The chimera was a zoological monstrosity of Greek myth: a fire-breathing beast with the head of a lion, the body of a goat and a serpent for a tail. It was vanquished by Bellerophon, who dropped lead into the creature’s mouth, inducing molten suffocation.
Scientists are now breathing life into the concept of chimeras by creating organisms containing the cells of humans and animals. Several teams in the US are inserting human tissue into early pig and sheep embryos. The journal MIT Technology Review estimates that 20 such hybrid embryos have been produced, an early proof-of-principle step towards growing human organs inside animal tissue. The hybrid embryos have been observed in early development but, crucially, are never brought to term. The Salk Institute in California, together with the universities of Stanford and Minnesota, are among the institutions pioneering the as-yet-unpublished research.
The idea of mixing animal and human tissue is controversial — so much so that the US’s National Institutes of Health, which controls federal spending on medical research, has refused to fund it. It is notable, then, that scientists have sought private money to carry on. The biomedical fraternity are frustrated that fundamental science is being slowed down by conservative attitudes and outlandish fears. NIH’s stance has been labelled a “threat to progress”.
The purpose of chimera research is not to bring “manimals” to life, as Dr Moreau did on the island imagined by HG Wells. Instead, non-human embryos can be thought of as Petri dishes in which the development of human tissue can be observed. They may also allow the cultivation of human tissue, such as hearts, livers and kidneys. Nurturing human organs inside pigs and sheep is one possible solution to the worldwide shortage of organs available for transplantation. Growing them from a patient’s own cells may also mean a lower risk of rejection.
In fact, chimera research has a long history. For decades, newborn mice have been “humanised” by the insertion of human liver cells and immune cells to render them more biologically analogous to humans during drug testing. Now “pluripotent” human cells are being inserted into early animal embryos: these are cells feted for their ability to blossom into virtually any cell, and very early animal embryos are able to integrate them more easily.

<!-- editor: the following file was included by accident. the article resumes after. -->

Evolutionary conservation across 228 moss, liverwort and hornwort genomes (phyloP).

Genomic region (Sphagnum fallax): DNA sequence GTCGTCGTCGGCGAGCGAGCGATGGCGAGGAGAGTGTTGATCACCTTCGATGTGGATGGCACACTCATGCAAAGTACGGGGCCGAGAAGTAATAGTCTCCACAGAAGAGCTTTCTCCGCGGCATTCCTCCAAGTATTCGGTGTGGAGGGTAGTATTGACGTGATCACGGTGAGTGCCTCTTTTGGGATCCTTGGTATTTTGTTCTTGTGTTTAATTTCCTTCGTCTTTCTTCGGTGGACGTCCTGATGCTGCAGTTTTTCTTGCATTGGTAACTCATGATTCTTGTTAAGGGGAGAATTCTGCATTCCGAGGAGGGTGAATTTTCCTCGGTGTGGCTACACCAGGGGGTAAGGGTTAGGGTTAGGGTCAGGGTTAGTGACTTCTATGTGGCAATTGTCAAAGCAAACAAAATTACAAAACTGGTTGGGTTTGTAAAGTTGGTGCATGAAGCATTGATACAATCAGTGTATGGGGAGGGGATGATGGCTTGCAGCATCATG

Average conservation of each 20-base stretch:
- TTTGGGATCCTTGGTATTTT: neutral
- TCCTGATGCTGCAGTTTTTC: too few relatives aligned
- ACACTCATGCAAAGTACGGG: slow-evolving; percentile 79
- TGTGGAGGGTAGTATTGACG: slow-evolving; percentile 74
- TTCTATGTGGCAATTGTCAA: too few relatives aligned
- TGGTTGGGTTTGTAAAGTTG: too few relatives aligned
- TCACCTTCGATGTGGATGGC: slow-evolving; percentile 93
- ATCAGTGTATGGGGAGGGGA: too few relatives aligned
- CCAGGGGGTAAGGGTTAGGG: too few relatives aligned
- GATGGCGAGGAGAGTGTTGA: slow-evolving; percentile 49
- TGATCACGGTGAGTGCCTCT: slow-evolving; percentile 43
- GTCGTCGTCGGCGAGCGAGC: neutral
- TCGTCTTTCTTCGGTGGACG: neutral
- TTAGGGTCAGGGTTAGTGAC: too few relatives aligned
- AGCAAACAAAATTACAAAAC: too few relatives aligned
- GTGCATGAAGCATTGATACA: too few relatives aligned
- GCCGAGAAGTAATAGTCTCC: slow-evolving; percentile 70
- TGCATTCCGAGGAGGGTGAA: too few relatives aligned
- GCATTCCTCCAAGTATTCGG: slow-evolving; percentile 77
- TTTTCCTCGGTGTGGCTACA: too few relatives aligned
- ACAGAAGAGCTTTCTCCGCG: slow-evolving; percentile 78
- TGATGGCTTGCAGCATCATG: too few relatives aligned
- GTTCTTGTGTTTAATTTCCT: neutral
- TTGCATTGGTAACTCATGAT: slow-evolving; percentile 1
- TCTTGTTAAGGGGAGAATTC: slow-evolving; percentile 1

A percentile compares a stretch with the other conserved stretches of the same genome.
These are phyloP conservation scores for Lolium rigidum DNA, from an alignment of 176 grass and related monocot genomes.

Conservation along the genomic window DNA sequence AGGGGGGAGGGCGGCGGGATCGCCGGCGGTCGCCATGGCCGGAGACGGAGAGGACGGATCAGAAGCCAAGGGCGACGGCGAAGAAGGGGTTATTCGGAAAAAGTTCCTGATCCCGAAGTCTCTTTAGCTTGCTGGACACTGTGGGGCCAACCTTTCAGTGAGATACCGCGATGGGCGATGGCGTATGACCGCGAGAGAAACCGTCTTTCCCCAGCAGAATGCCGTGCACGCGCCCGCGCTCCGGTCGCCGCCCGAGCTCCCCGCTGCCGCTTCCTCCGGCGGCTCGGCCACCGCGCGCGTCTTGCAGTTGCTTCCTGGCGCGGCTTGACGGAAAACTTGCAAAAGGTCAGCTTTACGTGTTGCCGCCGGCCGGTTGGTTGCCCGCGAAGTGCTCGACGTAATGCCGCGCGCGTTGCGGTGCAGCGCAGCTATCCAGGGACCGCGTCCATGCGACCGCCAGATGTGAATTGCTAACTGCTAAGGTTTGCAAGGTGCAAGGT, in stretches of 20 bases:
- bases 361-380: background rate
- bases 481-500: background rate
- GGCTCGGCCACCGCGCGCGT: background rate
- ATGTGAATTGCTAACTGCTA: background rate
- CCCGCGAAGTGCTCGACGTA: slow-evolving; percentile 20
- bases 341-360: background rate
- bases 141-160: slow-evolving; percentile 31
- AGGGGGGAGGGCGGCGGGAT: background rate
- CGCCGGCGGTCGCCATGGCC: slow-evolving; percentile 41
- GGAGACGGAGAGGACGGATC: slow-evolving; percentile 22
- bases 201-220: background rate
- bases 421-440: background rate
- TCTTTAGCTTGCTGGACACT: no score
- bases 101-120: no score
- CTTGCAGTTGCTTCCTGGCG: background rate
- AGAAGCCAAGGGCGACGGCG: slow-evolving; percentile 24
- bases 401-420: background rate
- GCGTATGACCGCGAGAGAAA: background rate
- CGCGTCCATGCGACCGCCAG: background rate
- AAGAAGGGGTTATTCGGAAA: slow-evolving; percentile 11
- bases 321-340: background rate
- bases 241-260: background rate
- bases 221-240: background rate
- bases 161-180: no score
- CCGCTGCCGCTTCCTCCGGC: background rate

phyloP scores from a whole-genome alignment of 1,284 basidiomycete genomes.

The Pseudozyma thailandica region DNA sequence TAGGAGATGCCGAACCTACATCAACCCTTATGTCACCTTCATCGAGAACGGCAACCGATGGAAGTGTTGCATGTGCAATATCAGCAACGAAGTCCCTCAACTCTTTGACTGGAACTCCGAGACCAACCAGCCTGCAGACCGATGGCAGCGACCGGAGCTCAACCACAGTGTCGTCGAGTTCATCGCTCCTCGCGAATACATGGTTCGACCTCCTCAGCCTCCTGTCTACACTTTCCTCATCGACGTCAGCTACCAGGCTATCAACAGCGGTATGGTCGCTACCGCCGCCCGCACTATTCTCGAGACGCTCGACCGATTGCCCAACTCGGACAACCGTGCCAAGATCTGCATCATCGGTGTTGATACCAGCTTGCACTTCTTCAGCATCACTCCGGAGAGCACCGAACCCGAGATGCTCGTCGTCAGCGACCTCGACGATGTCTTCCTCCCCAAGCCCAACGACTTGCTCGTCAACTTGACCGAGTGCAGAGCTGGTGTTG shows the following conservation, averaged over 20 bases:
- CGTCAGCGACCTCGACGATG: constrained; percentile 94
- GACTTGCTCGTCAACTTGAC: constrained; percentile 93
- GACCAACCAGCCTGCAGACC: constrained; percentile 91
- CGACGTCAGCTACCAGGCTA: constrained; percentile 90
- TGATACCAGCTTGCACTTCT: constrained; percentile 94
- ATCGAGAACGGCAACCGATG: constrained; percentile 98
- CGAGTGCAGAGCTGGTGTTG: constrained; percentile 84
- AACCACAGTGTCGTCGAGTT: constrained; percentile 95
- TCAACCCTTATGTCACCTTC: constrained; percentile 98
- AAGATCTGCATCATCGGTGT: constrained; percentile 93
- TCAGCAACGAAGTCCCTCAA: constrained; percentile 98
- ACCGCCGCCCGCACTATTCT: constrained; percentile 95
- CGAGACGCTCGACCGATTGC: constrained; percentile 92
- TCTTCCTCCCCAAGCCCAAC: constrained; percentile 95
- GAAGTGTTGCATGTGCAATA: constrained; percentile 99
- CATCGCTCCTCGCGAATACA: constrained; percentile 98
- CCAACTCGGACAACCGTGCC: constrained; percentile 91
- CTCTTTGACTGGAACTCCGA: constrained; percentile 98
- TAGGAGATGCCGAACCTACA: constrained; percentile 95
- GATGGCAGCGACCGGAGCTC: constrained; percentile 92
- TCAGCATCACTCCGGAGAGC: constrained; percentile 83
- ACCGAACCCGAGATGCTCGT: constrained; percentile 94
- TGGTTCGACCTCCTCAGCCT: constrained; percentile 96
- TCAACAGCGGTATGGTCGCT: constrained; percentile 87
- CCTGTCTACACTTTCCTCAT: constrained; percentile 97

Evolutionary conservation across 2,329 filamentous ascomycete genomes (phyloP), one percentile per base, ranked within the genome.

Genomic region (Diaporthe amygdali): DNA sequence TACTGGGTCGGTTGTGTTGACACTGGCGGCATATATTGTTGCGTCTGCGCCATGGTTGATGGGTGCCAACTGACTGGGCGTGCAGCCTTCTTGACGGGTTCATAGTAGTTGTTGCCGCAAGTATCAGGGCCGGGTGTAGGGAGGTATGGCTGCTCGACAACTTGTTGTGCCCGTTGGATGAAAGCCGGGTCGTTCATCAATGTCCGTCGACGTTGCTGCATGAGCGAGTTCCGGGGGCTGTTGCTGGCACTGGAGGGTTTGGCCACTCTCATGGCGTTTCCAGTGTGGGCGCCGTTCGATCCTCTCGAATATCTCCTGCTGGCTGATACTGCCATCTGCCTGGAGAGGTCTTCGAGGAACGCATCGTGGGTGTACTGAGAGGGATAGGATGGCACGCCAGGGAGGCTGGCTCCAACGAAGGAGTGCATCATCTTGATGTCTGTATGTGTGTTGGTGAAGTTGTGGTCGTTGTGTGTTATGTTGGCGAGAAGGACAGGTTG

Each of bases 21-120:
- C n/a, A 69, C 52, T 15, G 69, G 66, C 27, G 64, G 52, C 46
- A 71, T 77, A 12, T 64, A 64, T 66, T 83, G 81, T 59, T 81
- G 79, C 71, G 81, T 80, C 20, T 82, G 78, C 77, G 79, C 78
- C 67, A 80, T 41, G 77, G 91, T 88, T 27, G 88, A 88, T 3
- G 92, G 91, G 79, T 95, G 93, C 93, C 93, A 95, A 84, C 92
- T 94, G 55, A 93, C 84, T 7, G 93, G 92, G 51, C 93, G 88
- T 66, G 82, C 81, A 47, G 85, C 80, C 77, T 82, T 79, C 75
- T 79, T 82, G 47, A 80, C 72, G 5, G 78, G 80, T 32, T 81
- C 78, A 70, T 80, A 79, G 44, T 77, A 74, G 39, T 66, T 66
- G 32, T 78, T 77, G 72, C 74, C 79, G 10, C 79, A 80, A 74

When the NIH stopped funding such research, citing concerns that those human cells could flower into neurons and reproductive tissue, its stance was underpinned by the spectre of cross-species horrors: first, a non-human animal with human consciousness (possibly motivated by a 2014 paper suggesting mice become smarter when human cells are put inside their brains); second, the chance of a human embryo gestating inside another species.
These are scenarios that exist only in science fiction, according to academics. Private funds have enabled American research to continue legally (chimera research is also legal in the UK, provided labs have a licence and embryos are destroyed after 14 days). One source is the private California Institute for Regenerative Medicine, set up by the state to enable controversial biological research to continue whatever the political climate.
And this climate, in fact, may be the key to the conservatism displayed by the NIH, which echoes restrictions placed on stem cell research in the US during the last Bush administration. Fusing human and animal cells to make human organs may be seen by some on the religious right as an affront to human dignity. There are also animal welfare considerations.
On the other hand, some 123,000 Americans are waiting for organ transplants, a shortage that costs lives and fuels the sordid business of transplant tourism. Neither of which does much for human dignity, either.